I like to approach writing in the same way that I approached football: spending plenty of time in training. That pretty much translates as reading loads of books from lots of different authors in lots of different genres. I aim for at least one a week, and because there hasn’t been much else to do in 2020 I’ve managed to get through quite a few. I’ve listed my favourites below, split into three categories: sport, fiction and non-fiction.
Both Sides by Nicklas Bendtner
I came to this book with low expectations having rashly bought it off the back of a Donald McRae interview in the Guardian. It turned out to be brilliant, well-written and engaging throughout. Bendtner doesn’t come out of it very well, but at least he explains why.
The Breath of Sadness by Ian Ridley
There’s a reason this book features in so many ‘Books of 2020’ lists. The Breath of Sadness covers Ian’s reaction to the death from cancer of his trailblazing and inspirational wife Vikki Orvice. Seeking solace from his grief by watching county cricket, what follows is deeply poignant.
Raised a Warrior by Susie Petruccelli
There’s a section in Susie’s book where she goes off the rails as she searches for her identity. It ranks among one of the best sections of a book I’ve read for a while. Raised a Warrior won the Vikki Orvice Prize, run by Floodlit Dreams, and deserves to be read widely.
Johnny Ball: Accidental Football Genius by Matt Oldfield
Matt is one of the best at his craft. His writing leaps off the page at you, full of energy and personality. Johnny Ball took me back to my days of primary school football tournaments and all of the joys that came with them.
Football. Travel. What’s not to like?
The Century Trilogy by Ken Follett
At over 3,000 pages this isn’t a quick read. Or it shouldn’t be. I’ve only recently got into historical fiction but I found myself reaching for each book as soon as I woke up and for at least an hour before bed.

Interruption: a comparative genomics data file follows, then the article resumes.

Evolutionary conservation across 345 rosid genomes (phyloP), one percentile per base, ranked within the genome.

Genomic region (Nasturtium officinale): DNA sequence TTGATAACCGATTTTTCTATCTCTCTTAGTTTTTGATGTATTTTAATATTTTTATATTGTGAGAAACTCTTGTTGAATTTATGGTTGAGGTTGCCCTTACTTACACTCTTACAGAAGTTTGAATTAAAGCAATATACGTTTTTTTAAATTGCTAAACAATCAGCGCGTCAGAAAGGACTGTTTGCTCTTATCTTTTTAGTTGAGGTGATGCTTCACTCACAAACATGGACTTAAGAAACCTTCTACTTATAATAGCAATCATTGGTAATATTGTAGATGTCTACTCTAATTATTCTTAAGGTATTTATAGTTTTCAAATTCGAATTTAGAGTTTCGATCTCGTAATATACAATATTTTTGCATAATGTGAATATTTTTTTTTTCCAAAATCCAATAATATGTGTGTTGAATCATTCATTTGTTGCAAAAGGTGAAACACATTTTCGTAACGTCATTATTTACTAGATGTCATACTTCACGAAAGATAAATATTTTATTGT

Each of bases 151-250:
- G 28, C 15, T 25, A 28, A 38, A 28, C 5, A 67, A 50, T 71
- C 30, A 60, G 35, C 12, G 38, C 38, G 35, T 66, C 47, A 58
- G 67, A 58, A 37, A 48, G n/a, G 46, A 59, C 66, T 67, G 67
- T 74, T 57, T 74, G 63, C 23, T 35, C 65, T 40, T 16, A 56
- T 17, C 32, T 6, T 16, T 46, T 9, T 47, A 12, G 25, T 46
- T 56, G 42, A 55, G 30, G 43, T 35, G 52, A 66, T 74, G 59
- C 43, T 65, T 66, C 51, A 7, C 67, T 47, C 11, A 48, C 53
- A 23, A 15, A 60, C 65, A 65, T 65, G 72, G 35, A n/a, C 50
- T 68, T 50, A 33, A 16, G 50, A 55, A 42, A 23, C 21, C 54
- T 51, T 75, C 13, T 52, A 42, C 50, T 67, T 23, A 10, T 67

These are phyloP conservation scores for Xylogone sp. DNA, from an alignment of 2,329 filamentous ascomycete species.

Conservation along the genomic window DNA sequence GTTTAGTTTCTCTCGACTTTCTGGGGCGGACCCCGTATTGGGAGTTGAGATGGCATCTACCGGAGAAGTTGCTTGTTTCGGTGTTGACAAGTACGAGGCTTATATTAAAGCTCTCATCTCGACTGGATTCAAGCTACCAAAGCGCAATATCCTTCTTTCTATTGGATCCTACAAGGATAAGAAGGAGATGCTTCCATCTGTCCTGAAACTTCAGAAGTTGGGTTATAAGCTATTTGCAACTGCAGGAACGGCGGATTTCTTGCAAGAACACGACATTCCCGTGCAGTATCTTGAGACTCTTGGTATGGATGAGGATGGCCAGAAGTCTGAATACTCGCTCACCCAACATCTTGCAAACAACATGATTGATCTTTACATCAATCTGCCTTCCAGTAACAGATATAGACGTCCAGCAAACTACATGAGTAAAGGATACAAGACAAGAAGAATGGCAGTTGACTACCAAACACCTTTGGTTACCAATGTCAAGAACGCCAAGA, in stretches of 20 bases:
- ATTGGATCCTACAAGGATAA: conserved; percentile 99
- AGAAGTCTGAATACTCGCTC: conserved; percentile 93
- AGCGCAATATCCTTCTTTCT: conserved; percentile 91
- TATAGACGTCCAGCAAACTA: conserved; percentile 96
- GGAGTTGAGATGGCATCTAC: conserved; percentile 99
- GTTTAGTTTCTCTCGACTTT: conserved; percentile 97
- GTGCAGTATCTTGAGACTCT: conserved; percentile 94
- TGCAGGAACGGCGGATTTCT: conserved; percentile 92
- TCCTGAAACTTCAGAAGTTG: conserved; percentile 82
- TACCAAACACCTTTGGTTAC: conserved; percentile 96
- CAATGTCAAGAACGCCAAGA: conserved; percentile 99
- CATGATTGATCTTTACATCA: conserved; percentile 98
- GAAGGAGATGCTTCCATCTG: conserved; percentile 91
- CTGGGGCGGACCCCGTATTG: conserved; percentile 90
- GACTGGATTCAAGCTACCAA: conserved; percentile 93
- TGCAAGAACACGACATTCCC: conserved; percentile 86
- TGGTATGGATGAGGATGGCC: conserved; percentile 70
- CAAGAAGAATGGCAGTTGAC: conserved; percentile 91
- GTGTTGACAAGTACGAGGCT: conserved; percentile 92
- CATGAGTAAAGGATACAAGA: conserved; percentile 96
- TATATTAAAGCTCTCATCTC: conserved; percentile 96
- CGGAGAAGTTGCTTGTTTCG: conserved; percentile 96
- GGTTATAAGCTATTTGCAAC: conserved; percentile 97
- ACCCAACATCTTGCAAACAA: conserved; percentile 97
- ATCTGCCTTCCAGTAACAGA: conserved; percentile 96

Daphne du Maurier, too, is a recent discovery. I’ve loved everything of hers I’ve read and Rebecca was no exception.
Noughts and Crosses by Malorie Blackman
It’s ridiculous that it took me so long to read such an iconic book.
Conversations with Friends by Sally Rooney
Normal People was absolutely brilliant. This was not quite as good, but still up there in the last year. Sally Rooney has got a great style of writing and develops her characters well.
The Disappearance of Stephanie Mailer by Joel Dicker
Joel Dicker’s Harry Quebert Affair remains among my favourite books. It’s tough to replicate such a brilliant story, and though not a classic The Disappearance of Stephanie Mailer proved to be a real page turner.
Anything by Malcolm Gladwell is always going to make a best books list. There are knowledge bombs left, right and centre in every page as Gladwell details why certain things happen to be successful. Disclaimer: it’s not what you may think.
A Bit of a Stretch by Chris Atkins
I picked this up through Bookbub (if you haven’t signed up I’d recommend doing so – it’s a daily email with all the latest eBook offers) and as with the Bendtner book, didn’t have massive expectations. What followed was a thoroughly readable tale of Atkins’s time as a very middle class man in prison after being found guilty of a tax evasion scheme. It’s his sections as a ‘listener’ which are most revealing, while the prison system itself emerges as woefully underfunded.
UP NEXT IN 2021
The 392 by Ashley Hickson-Lovence
Born Fighter by Ruqsana Begum with Sarah Shephard
Blue & Gold Passion by Dan Williamson
The Hate U Give by Angie Thomas